Mathangi “Maya” Arulpragasam is a vocalist, songwriter, composer, record producer and visual artist of Sri Lankan Tamil origin. She is best known by her stage name, M.I.A.. Her music style contains elements of grime, hip-hop, ragga, dancehall, electro, and baile funk. In 2005, her first album, Arular, was nominated for the Mercury Prize. In 2007, her second album, Kala, was voted Mixmag’s Album of the Month in the magazine’s September issue. Maya visited Liberia in December 2006 to meet war-affected people there including ex-child soldiers and film a documentary on the post war situation in the country with activist Kimmie Weeks.

Korto Momolu — Fashion Designer

Korto Momulu is a Liberian fashion designer currently residing in Little Rock, Arkansas. She is best known for her achievements on Bravo’s Project Runway Season 5, where she placed second in the competition and was awarded the coveted title of “Fan Favorite”. Korto has gone on to create a name for herself in the fashion industry with designs that are created for real women and blend modern fashion with African details inspired by her Liberian heritage. Her designs have been featured in Essence magazine, Marie-Claire magazine, and InStyle online. Of Kimmie Weeks, she said: “It’s amazing when someone goes through the hell stages of life, rises up from it and instead of self-pity, proclaims self-determination. The determination to help the ones who are the most helpless, our children. It is an honor to support not just a fellow Liberian, but in my opinion, one of our generations greatest humanitarians. The Kimmie Weeks movement will be going long after he is gone, but while he is here, I vow to contribute and do my part to stop the suffering of our children one country at a time. Please know you have my support always.”

Esther Chae — Actress, Writer, Academic

Esther Chae is an international award-winning actor/writer and academic. A professionally-trained actor of Yale School of Drama, her solo act, “So the Arrow Flies” was featured at the prestigious TED (Technology, Entertainment and Design) Conference. She has appeared on television programs including NCIS, Law and Order, West Wing and ER, as well as in films and on multiple theatre stages.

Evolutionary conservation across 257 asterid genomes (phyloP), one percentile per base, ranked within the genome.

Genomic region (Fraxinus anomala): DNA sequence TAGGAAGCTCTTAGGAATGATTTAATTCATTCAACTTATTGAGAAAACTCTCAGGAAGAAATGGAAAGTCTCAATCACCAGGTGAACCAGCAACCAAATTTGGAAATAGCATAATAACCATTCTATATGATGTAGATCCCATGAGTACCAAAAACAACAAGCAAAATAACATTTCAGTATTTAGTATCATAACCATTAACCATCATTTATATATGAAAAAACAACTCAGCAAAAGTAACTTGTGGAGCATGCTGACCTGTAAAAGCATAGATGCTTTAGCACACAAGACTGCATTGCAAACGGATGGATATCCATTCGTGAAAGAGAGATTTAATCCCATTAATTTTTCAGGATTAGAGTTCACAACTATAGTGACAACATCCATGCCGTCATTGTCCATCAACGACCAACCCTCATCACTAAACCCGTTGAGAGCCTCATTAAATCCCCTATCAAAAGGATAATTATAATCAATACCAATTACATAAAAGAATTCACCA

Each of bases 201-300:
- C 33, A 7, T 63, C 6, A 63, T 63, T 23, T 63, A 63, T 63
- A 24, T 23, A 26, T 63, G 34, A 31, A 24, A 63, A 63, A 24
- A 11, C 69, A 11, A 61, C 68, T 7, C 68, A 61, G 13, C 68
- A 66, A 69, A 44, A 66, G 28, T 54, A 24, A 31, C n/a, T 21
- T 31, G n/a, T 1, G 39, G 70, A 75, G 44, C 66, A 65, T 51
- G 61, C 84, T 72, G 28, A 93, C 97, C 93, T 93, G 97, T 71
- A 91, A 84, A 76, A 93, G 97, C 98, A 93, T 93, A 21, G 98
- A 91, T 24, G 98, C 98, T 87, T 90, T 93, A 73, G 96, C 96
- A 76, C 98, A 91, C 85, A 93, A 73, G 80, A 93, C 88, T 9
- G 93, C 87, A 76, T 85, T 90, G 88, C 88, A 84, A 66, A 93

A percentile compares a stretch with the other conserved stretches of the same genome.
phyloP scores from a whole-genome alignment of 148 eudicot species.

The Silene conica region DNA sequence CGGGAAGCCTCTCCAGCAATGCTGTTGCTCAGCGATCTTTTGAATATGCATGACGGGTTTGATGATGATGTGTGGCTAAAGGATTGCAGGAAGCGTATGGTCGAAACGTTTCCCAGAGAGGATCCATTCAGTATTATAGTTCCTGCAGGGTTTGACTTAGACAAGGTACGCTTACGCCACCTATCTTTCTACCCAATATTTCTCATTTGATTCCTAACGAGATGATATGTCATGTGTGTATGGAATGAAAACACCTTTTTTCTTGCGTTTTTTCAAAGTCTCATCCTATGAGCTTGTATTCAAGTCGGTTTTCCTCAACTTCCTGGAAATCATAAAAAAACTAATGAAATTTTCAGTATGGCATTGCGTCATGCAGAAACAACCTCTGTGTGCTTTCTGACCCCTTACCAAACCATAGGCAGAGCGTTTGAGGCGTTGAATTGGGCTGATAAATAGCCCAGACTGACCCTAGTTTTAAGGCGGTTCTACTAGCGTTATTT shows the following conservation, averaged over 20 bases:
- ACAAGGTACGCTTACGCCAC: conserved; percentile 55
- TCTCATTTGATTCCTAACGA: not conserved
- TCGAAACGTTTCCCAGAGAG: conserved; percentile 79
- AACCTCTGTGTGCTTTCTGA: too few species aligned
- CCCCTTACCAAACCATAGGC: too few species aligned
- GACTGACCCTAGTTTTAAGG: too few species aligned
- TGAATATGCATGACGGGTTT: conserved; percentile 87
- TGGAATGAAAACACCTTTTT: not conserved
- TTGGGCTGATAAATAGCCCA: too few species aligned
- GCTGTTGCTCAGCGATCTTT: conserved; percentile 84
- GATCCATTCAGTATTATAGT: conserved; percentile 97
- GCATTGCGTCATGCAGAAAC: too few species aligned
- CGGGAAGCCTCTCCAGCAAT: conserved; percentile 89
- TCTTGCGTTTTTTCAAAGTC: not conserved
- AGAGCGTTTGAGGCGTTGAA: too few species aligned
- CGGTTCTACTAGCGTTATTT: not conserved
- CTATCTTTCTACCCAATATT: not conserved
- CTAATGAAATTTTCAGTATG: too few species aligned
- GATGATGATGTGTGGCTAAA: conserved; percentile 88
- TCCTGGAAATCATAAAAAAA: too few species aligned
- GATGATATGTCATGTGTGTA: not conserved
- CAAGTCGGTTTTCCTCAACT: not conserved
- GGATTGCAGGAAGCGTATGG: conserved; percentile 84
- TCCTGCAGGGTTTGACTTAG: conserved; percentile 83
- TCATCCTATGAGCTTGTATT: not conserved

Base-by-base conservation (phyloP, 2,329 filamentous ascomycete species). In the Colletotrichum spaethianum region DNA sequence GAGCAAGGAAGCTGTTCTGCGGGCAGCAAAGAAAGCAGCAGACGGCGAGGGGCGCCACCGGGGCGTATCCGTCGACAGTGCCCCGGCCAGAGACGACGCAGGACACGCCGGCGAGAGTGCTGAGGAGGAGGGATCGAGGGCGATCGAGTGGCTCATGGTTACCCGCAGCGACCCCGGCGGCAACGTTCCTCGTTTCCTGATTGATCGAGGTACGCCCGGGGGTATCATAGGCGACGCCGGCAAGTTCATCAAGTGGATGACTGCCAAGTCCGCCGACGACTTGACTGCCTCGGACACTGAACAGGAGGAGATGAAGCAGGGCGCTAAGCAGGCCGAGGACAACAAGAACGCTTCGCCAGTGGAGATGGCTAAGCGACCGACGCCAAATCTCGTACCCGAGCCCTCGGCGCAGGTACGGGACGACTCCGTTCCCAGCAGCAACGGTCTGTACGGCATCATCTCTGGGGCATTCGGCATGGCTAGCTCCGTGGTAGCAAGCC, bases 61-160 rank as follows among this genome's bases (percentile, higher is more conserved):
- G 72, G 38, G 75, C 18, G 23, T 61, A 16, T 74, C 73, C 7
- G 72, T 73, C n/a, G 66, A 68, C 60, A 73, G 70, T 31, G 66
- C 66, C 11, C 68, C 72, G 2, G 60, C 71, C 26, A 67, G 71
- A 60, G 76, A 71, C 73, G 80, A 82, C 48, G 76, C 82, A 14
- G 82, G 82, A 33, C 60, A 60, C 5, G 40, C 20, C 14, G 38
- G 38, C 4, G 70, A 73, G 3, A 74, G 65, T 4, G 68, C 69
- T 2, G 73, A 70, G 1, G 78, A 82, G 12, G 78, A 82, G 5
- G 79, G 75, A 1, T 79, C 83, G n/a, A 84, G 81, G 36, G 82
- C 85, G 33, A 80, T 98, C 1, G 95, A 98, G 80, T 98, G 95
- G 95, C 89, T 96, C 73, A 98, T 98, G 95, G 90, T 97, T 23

YAI BLOGS more news

Posted by Kimmie, 2/1/12

Youth Action International High School Youth Leader of the Year 2011

Congratulations to Amanda Hurlbut, a 12th grade student, who since 2009, has led Kids with Sole, in coordination with YAI to send 3000 pairs of sneakers to children in Liberia.

Posted by Kimmie, 11/6/11

My Liberian internship

It is a year since I began my internship at Youth Action International and what I thought would be an easy task is very difficult. I do not know where to start in talking about my experiences over the last one year. To save myself from overworking my young brain trying to think about my experiences, I will use this medium to extend my gratitude to Kimmie and the Youth Action International family for affording me the opportunity to grow and develop in a more responsible leader.

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Posted by Kimmie, 10/6/09

Surrounded by Angels